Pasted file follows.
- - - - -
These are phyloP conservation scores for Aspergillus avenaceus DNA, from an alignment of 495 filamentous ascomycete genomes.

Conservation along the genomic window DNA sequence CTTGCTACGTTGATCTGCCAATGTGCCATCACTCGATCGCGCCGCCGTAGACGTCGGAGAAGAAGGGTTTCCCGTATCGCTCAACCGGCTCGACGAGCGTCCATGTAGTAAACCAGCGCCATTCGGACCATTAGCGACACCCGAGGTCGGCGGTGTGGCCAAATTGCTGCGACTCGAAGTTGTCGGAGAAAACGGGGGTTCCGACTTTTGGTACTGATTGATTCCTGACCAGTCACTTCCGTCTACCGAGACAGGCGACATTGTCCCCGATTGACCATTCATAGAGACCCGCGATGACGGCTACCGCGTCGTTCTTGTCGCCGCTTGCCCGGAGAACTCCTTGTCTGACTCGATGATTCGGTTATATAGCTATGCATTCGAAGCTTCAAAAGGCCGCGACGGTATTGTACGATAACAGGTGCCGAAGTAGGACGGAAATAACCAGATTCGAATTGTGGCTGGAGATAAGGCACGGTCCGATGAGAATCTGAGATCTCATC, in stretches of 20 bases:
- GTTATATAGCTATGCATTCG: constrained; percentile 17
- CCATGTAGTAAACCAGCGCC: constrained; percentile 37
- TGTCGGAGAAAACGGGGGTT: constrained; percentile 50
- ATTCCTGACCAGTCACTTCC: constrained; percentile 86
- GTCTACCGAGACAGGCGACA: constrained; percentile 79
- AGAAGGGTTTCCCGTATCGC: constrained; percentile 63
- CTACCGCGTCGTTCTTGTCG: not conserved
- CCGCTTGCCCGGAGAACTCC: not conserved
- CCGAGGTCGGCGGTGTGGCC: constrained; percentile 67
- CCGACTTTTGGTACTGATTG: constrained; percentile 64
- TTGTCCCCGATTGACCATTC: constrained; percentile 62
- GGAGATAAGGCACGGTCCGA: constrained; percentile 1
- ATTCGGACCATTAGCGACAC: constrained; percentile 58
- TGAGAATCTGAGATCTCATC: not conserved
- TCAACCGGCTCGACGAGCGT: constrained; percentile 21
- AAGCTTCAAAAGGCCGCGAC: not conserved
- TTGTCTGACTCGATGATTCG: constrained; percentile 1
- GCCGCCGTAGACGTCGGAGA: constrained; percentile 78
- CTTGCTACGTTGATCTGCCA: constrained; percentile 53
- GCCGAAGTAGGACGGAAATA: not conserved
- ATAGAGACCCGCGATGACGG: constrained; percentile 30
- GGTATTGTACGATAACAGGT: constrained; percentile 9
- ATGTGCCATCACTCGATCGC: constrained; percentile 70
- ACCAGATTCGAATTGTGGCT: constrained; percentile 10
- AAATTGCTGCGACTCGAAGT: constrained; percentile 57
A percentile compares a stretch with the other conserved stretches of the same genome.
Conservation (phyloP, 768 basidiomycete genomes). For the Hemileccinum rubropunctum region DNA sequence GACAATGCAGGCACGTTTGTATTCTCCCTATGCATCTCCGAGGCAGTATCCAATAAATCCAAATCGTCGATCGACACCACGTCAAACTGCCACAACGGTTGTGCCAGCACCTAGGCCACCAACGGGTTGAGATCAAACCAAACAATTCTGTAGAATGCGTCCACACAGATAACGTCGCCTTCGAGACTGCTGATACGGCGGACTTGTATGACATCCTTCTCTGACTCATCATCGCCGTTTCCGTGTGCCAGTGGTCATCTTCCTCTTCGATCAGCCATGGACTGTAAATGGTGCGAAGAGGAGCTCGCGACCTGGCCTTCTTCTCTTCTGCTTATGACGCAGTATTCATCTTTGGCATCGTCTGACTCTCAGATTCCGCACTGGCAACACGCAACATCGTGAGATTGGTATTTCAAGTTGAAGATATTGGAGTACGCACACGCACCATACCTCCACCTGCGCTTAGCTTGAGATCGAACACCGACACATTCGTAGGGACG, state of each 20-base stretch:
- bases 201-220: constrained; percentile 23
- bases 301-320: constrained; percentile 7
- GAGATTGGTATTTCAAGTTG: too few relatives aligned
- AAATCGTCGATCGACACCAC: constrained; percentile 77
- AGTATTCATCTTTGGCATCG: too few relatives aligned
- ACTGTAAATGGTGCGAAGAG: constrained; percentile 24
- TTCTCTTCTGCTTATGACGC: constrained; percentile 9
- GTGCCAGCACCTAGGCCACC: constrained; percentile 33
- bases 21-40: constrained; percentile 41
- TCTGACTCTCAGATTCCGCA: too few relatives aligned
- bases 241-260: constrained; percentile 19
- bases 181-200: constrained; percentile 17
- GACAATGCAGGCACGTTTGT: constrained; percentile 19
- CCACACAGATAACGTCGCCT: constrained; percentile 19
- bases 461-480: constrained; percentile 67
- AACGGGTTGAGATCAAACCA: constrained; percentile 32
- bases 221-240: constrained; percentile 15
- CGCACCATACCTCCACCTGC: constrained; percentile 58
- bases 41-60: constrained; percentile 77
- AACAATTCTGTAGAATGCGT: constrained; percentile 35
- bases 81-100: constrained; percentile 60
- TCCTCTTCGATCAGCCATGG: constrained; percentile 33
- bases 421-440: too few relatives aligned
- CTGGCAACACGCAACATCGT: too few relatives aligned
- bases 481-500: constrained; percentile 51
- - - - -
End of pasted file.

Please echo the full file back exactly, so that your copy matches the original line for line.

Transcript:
These are phyloP conservation scores for Aspergillus avenaceus DNA, from an alignment of 495 filamentous ascomycete genomes.

Conservation along the genomic window DNA sequence CTTGCTACGTTGATCTGCCAATGTGCCATCACTCGATCGCGCCGCCGTAGACGTCGGAGAAGAAGGGTTTCCCGTATCGCTCAACCGGCTCGACGAGCGTCCATGTAGTAAACCAGCGCCATTCGGACCATTAGCGACACCCGAGGTCGGCGGTGTGGCCAAATTGCTGCGACTCGAAGTTGTCGGAGAAAACGGGGGTTCCGACTTTTGGTACTGATTGATTCCTGACCAGTCACTTCCGTCTACCGAGACAGGCGACATTGTCCCCGATTGACCATTCATAGAGACCCGCGATGACGGCTACCGCGTCGTTCTTGTCGCCGCTTGCCCGGAGAACTCCTTGTCTGACTCGATGATTCGGTTATATAGCTATGCATTCGAAGCTTCAAAAGGCCGCGACGGTATTGTACGATAACAGGTGCCGAAGTAGGACGGAAATAACCAGATTCGAATTGTGGCTGGAGATAAGGCACGGTCCGATGAGAATCTGAGATCTCATC, in stretches of 20 bases:
- GTTATATAGCTATGCATTCG: constrained; percentile 17
- CCATGTAGTAAACCAGCGCC: constrained; percentile 37
- TGTCGGAGAAAACGGGGGTT: constrained; percentile 50
- ATTCCTGACCAGTCACTTCC: constrained; percentile 86
- GTCTACCGAGACAGGCGACA: constrained; percentile 79
- AGAAGGGTTTCCCGTATCGC: constrained; percentile 63
- CTACCGCGTCGTTCTTGTCG: not conserved
- CCGCTTGCCCGGAGAACTCC: not conserved
- CCGAGGTCGGCGGTGTGGCC: constrained; percentile 67
- CCGACTTTTGGTACTGATTG: constrained; percentile 64
- TTGTCCCCGATTGACCATTC: constrained; percentile 62
- GGAGATAAGGCACGGTCCGA: constrained; percentile 1
- ATTCGGACCATTAGCGACAC: constrained; percentile 58
- TGAGAATCTGAGATCTCATC: not conserved
- TCAACCGGCTCGACGAGCGT: constrained; percentile 21
- AAGCTTCAAAAGGCCGCGAC: not conserved
- TTGTCTGACTCGATGATTCG: constrained; percentile 1
- GCCGCCGTAGACGTCGGAGA: constrained; percentile 78
- CTTGCTACGTTGATCTGCCA: constrained; percentile 53
- GCCGAAGTAGGACGGAAATA: not conserved
- ATAGAGACCCGCGATGACGG: constrained; percentile 30
- GGTATTGTACGATAACAGGT: constrained; percentile 9
- ATGTGCCATCACTCGATCGC: constrained; percentile 70
- ACCAGATTCGAATTGTGGCT: constrained; percentile 10
- AAATTGCTGCGACTCGAAGT: constrained; percentile 57
A percentile compares a stretch with the other conserved stretches of the same genome.
Conservation (phyloP, 768 basidiomycete genomes). For the Hemileccinum rubropunctum region DNA sequence GACAATGCAGGCACGTTTGTATTCTCCCTATGCATCTCCGAGGCAGTATCCAATAAATCCAAATCGTCGATCGACACCACGTCAAACTGCCACAACGGTTGTGCCAGCACCTAGGCCACCAACGGGTTGAGATCAAACCAAACAATTCTGTAGAATGCGTCCACACAGATAACGTCGCCTTCGAGACTGCTGATACGGCGGACTTGTATGACATCCTTCTCTGACTCATCATCGCCGTTTCCGTGTGCCAGTGGTCATCTTCCTCTTCGATCAGCCATGGACTGTAAATGGTGCGAAGAGGAGCTCGCGACCTGGCCTTCTTCTCTTCTGCTTATGACGCAGTATTCATCTTTGGCATCGTCTGACTCTCAGATTCCGCACTGGCAACACGCAACATCGTGAGATTGGTATTTCAAGTTGAAGATATTGGAGTACGCACACGCACCATACCTCCACCTGCGCTTAGCTTGAGATCGAACACCGACACATTCGTAGGGACG, state of each 20-base stretch:
- bases 201-220: constrained; percentile 23
- bases 301-320: constrained; percentile 7
- GAGATTGGTATTTCAAGTTG: too few relatives aligned
- AAATCGTCGATCGACACCAC: constrained; percentile 77
- AGTATTCATCTTTGGCATCG: too few relatives aligned
- ACTGTAAATGGTGCGAAGAG: constrained; percentile 24
- TTCTCTTCTGCTTATGACGC: constrained; percentile 9
- GTGCCAGCACCTAGGCCACC: constrained; percentile 33
- bases 21-40: constrained; percentile 41
- TCTGACTCTCAGATTCCGCA: too few relatives aligned
- bases 241-260: constrained; percentile 19
- bases 181-200: constrained; percentile 17
- GACAATGCAGGCACGTTTGT: constrained; percentile 19
- CCACACAGATAACGTCGCCT: constrained; percentile 19
- bases 461-480: constrained; percentile 67
- AACGGGTTGAGATCAAACCA: constrained; percentile 32
- bases 221-240: constrained; percentile 15
- CGCACCATACCTCCACCTGC: constrained; percentile 58
- bases 41-60: constrained; percentile 77
- AACAATTCTGTAGAATGCGT: constrained; percentile 35
- bases 81-100: constrained; percentile 60
- TCCTCTTCGATCAGCCATGG: constrained; percentile 33
- bases 421-440: too few relatives aligned
- CTGGCAACACGCAACATCGT: too few relatives aligned
- bases 481-500: constrained; percentile 51